Ironically, after all the fighting in Georgia and Florida, all it took was a signature on a piece of paper in Europe to take Florida away from Spain. In 1763, the Seven Years’ War (or the French and Indian War, as it was called in America) came to an end. Great Britain and her American colonies had won against the combined forces of France and Spain. The armies of Great Britain had conquered Canada and several French-held islands in the Caribbean. They had also stormed and occupied Havana, Cuba. This was Spain’s principal seaport and administrative headquarters for much of Spanish America. Spain also lost Manila in the Spanish Philippines, a transshipment point of the wealth of Asia. The Treaty of Paris ending the war left Canada to the English, returned several Caribbean islands to the French, and traded Havana and Manila back to Spain in exchange for the province of Florida. Great Britain now controlled all of North America east of the Mississippi River. At that time, St. Augustine was still a garrison community with fewer than five hundred houses.
Prosperity and Hope
England had a strong desire to develop Florida trade. The London Board of Trade advertised 20,000 acre lots to any group willing to enter Florida. The land, however, had to be settled within ten years with one resident per 100 acres. While the Privy Council in London granted land titles, pioneer families could gain land grants at the two colonial capitals, St. Augustine in East Florida and Pensacola in West Florida. Former British soldiers were eligible for special grants. Each pioneer settler was given 100 acres of land and 50 acres per family member. To recruit Southerners, slavery was allowed. Under the able administration of Governor James Grant, 2,856,000 acres were granted in East Florida.
The French & Indian War changed the relationship between the northern colonies and their mother country. A decade of conflict over economic policy and control, beginning with the Stamp Act crisis in 1765, led to alienation among a rapidly growing population (over 2.5 million by 1776) which was increasingly of non-British origin. Florida remained a loyalist stronghold throughout the American Revolution. Its population was newly arrived in America and had no history or experience of the growing democratic culture in the other colonies. Likewise, the colony was dependent on English trade with little internal economic growth of its own. Enraged residents of St. Augustine burned effigies in the plaza of revolutionary leaders Sam Adams and John Hancock.
St. Augustine, as the capital of East Florida, rapidly became a military stronghold and the central command post for operations in the southern colonies. England decided to utilize Florida as a staging area for British troops assigned to the South. Florida's warm climate would acclimate British forces to the American heat, and Florida could develop supplies for the British military. The town quickly overflowed with British troops and a growing stream of loyalist refugees fleeing the fighting in the Carolinas and Georgia. St. Augustine and Fort St. Mark (the renamed Castillo de San Marcos) were used as a supply base and a prisoner of war camp for captured rebels. Among these were three of the signers of the Declaration of Independence: Thomas Heyward, Jr., Arthur Middleton, and Edward Rutledge. South Carolina’s Lieutenant Governor, Christopher Gadsden, was held in solitary confinement inside the fort’s jail for 42 weeks.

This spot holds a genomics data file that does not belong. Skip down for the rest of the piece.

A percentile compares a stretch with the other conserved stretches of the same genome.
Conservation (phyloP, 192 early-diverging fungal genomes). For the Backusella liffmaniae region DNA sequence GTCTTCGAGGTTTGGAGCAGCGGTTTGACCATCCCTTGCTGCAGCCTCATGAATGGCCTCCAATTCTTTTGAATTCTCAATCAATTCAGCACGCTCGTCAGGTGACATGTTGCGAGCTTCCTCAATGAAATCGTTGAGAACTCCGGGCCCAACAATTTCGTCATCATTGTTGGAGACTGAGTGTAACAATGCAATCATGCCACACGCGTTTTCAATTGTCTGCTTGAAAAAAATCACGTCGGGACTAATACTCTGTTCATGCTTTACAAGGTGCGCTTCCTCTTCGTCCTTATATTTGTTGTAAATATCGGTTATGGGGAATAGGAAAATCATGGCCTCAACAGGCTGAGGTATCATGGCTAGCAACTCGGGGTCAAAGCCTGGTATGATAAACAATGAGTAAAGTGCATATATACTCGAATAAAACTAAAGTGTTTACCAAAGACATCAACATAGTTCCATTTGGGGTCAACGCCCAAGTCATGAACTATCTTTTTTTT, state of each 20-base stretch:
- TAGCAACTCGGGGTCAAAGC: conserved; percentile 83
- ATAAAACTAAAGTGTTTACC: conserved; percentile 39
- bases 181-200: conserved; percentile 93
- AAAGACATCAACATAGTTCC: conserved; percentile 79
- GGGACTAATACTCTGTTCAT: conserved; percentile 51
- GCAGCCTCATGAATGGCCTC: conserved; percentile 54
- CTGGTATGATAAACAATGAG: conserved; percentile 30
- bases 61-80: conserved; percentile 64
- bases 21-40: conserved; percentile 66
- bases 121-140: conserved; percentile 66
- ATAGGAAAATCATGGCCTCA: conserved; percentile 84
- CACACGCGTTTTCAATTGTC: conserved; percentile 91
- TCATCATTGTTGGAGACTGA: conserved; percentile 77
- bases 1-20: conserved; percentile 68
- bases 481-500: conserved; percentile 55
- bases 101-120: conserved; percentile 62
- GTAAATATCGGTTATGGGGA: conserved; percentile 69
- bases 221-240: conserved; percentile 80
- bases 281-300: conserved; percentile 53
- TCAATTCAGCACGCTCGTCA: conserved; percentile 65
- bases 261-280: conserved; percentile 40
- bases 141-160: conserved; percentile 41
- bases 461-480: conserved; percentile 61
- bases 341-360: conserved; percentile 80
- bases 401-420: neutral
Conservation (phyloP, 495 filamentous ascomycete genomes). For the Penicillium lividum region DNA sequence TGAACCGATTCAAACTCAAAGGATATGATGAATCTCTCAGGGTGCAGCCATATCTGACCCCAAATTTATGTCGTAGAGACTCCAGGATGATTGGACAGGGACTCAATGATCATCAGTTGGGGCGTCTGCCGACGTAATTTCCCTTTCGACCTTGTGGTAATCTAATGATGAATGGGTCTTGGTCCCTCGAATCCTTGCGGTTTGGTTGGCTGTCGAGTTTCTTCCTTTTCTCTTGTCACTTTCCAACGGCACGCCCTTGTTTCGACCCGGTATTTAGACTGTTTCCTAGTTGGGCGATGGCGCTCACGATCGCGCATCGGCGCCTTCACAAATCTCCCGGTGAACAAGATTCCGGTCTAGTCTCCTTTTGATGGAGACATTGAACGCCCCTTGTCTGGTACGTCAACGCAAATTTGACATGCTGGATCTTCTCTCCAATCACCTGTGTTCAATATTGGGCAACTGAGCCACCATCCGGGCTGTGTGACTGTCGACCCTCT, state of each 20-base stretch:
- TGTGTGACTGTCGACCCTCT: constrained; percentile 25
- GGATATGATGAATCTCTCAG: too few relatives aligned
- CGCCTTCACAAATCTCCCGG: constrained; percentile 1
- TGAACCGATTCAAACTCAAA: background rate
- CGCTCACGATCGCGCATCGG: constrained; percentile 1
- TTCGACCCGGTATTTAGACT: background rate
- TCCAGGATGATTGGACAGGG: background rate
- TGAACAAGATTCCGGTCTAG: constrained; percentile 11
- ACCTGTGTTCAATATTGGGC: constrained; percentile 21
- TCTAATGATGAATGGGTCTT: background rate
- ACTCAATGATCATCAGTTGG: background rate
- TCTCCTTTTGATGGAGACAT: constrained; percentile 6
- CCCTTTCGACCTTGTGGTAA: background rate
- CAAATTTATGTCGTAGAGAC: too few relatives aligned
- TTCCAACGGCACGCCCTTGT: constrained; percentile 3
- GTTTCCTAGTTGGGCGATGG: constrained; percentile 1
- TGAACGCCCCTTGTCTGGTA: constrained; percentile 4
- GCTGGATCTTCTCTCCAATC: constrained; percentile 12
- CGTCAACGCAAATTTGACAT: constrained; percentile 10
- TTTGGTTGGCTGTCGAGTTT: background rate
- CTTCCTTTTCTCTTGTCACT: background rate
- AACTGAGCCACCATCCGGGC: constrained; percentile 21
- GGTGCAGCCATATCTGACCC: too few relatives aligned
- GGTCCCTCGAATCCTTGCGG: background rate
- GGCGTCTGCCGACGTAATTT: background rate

East Florida Rangers
In addition to the British regular army, Florida locals also took up arms against the rebelling colonist. Of all the provincial troops, the East Florida Rangers were the most active and the most controversial. They were organized in 1776 and ultimately consisted of some 130 men, organized in four companies and engaged to serve for three years. The rangers were inhabitants of East Florida and refugees from Georgia and the Carolinas. They received their clothing, provisions, and one Shilling a day, but provided their own horses.
Failure and Loss
Most of the war took place far north of Florida, but cross-border raids increased. In 1779, Spain took advantage of Britain's preoccupation with the colonies and joined the fray. General Bernardo de Gálvez , the governor of Louisiana, captured Baton Rouge, Natchez, and Mobile, all in British West Florida. After losing Pensacola to the Spanish in 1781, the British were afraid they might make plans to capture St. Augustine by trying the same plan the British had tried years before: coming up the Matanzas River and attacking from the rear. However, such plans were never executed. The war’s unpopularity and massive expense continued until Britain was forced to concede American independence.
Last updated: April 2, 2018